Aboriginal resistance building (Part 1)

Major social change always occurs within a climate of rising expectations. Expectations are rising amongst Aboriginal people. This is reflected in the growing boldness of their actions.

With little fanfare, First Nations in all corners of BC are asserting their rights. While the newspapers cheerfully print government press releases about the latest economic agreements signed, First Nations across the province have been standing up and challenging government’s plans to hand over BC land and resources to the Liberals’ corporate supporters.

The examples are numerous, and the developing trend is obvious:

  • On May 19th and 20th thousands of First Nations elders, youth and leaders will be joining a caravan to Victoria. Organized by the Title & Rights Alliance they will meet on the 19th and rally on the 20th–the day the legislature closes–to show their displeasure with provincial policies, and express their unity and resolve to protect their Title & Rights.
  • two weeks ago the Bonaparte Indian Band joined with neighbouring First Nations and non-native townspeople and political leaders to block the road to the Ashcroft dump. They stopped the dumping of millions of chicken carcasses infected with Avian Flu.
  • Last week 9 First Nations rejected government’s attempts to hoodwink them into supporting the controversial BC Rail privatization. The UBCIC had demanded the federal Competition Bureau reject the transfer to C. Lawsuits are expected.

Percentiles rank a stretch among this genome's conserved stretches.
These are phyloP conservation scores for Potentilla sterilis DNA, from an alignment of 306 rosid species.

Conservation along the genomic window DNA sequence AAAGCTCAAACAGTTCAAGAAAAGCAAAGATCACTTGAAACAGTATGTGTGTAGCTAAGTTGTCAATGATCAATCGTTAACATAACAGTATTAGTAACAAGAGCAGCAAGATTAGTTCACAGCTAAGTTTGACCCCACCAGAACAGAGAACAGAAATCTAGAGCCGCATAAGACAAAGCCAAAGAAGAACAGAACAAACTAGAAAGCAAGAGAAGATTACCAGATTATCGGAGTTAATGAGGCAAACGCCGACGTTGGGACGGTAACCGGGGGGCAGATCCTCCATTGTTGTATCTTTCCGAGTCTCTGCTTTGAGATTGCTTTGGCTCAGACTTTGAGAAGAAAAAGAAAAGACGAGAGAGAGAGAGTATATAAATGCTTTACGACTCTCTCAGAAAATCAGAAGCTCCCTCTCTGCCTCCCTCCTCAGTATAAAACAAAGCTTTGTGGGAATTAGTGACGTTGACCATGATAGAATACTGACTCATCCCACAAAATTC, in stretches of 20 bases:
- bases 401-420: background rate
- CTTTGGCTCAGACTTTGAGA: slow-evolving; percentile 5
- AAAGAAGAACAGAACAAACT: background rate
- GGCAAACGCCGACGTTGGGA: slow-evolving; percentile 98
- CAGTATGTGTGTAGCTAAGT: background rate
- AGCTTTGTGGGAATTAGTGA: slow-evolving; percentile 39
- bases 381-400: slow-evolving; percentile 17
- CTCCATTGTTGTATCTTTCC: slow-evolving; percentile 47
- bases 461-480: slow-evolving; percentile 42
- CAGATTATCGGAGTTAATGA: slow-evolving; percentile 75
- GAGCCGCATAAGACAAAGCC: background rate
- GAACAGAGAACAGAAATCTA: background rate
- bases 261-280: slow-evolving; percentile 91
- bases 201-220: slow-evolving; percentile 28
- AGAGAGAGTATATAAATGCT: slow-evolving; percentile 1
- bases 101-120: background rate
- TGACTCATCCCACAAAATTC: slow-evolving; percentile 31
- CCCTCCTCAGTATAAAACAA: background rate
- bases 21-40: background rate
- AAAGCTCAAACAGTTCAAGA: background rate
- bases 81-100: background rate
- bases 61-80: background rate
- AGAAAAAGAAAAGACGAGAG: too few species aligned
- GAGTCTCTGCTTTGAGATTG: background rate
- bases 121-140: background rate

• In mid-February numerous First Nations responded to the Title and rights Alliance’s call for days of action by blocking roads, picketing government offices and designating indigenous protected areas.
  • In early February the Saulteau and West Moberly nations in the Peace region in northeastern BC began blockading roads into the Rene & Boucher watersheds to prevent Vintage Energy from exploratory drilling and road-building. Vintage was trying to rush into action before the Court of Appeal could hear the First Nations’ appeal of their lawsuit challenging Vintage’s permit due to lack of consultation and cumulative impacts on treaty rights.
  • Last December, 63 indigenous groups – representing many more First Nations – filed Title lawsuits to regain control of their traditional territories. Only 3 title cases had been filed in the past 30 years.

Collectively these First Nations – and many more too numerous to list here – are fighting back against attempts to undermine their Title, expedite resource extraction, and pollute and destroy their territories. Many of these groups are among the poorest communities in BC.

They are fighting a tough battle. The trends in the courts and the financial markets provide fertile ground for a First Nation-led campaign for sustainable land reform. Dogwood Initiative is supporting their efforts. We need your support to succeed. Please consider helping.

Comments are closed.

Send this to a friend